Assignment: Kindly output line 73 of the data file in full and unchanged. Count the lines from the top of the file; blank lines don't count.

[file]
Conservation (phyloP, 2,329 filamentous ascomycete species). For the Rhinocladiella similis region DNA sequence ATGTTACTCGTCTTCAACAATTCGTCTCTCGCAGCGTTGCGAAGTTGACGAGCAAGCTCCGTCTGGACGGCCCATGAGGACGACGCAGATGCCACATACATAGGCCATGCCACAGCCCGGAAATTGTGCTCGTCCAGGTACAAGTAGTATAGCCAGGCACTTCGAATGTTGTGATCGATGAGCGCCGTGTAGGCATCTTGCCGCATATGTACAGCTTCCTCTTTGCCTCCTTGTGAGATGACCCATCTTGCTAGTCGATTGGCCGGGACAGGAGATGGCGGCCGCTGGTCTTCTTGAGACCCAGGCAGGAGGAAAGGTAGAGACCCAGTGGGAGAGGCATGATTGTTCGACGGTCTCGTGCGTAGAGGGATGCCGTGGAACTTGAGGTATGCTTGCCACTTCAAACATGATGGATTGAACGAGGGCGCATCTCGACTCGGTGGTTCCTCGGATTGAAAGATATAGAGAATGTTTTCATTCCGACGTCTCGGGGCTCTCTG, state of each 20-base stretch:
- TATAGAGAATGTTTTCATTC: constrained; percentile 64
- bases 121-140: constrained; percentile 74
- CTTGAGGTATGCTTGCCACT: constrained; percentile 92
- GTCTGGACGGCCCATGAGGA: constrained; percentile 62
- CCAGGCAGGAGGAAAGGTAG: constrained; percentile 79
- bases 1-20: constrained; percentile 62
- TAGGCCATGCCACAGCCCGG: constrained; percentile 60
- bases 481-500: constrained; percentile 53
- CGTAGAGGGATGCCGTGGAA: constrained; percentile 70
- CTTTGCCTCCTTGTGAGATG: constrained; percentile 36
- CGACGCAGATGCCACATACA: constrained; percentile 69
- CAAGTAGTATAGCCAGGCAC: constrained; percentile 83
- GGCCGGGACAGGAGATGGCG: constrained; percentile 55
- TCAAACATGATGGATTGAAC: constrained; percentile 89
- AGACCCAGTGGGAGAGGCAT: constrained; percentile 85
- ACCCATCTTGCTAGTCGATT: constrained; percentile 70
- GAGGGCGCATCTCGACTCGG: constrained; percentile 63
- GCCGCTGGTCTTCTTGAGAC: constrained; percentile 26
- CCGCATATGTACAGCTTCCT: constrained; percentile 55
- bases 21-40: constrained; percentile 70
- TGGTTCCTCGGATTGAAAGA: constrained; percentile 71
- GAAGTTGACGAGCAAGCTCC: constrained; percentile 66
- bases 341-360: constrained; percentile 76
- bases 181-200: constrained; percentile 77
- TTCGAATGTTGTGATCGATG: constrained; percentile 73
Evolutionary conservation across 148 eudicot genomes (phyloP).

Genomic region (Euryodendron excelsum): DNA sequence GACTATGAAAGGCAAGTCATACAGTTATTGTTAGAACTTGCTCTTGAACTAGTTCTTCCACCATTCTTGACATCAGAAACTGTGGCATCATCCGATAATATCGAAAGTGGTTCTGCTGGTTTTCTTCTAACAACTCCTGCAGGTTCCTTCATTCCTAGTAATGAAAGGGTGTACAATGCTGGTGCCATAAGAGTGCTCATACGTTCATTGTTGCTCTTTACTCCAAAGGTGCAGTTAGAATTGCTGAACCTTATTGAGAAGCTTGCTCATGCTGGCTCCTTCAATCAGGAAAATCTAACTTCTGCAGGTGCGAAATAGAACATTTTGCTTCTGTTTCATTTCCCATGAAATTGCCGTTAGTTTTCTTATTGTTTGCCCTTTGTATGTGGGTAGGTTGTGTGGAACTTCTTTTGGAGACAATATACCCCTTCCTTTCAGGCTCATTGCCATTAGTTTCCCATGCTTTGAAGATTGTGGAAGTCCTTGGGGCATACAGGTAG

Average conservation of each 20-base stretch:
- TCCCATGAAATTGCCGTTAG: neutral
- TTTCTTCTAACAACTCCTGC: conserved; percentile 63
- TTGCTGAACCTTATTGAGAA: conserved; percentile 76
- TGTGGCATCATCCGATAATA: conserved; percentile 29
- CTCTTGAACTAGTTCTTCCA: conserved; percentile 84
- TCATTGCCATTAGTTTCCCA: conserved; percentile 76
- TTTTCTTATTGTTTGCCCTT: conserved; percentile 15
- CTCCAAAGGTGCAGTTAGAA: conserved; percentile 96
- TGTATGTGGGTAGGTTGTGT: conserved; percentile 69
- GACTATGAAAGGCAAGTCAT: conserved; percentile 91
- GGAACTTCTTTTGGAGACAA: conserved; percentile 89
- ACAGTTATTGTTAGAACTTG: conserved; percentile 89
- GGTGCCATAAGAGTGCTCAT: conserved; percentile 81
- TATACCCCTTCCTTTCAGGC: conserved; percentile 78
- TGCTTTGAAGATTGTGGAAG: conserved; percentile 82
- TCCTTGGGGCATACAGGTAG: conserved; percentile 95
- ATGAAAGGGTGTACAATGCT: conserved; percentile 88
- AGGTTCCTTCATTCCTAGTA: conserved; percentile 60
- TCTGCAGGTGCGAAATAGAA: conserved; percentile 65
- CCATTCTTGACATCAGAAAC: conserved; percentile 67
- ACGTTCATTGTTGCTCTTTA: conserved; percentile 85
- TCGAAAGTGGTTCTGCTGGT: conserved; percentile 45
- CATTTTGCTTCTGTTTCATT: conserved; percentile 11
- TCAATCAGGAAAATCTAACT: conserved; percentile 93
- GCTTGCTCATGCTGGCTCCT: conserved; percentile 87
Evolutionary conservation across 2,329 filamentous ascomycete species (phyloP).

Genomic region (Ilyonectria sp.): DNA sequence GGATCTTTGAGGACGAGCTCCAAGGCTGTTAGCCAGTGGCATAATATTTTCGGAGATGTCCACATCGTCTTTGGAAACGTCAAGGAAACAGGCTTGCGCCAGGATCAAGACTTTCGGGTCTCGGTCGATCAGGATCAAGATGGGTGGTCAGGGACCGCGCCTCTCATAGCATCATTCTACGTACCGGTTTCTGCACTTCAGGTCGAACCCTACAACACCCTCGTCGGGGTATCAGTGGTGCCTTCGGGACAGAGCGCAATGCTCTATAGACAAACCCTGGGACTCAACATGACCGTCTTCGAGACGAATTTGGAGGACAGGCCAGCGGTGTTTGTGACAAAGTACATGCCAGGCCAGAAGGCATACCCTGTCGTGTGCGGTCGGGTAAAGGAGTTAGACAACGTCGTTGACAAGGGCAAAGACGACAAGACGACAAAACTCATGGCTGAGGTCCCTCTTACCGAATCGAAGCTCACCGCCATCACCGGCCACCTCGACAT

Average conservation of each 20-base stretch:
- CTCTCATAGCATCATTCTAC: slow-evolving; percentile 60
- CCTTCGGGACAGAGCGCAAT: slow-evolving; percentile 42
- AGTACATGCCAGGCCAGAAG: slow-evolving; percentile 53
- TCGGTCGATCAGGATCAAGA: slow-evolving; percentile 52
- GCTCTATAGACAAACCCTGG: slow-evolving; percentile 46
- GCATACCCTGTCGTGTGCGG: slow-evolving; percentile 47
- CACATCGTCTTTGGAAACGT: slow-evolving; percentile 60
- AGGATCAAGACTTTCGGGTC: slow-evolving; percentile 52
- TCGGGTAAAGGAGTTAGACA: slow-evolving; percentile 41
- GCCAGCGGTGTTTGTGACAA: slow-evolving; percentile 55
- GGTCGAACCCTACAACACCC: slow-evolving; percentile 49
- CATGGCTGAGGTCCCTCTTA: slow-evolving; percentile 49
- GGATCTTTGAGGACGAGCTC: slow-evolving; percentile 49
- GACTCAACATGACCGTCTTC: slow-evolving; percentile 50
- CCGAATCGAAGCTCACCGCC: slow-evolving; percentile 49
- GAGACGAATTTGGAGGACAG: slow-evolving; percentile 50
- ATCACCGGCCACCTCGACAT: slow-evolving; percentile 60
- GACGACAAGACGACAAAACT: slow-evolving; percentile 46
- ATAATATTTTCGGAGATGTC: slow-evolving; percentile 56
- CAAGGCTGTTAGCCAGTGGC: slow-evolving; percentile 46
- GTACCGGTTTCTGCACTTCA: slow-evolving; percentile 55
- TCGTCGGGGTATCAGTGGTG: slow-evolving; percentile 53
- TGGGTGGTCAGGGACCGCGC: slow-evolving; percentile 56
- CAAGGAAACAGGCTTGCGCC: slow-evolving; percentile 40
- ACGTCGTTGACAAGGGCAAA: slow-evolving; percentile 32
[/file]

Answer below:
- GAGACGAATTTGGAGGACAG: slow-evolving; percentile 50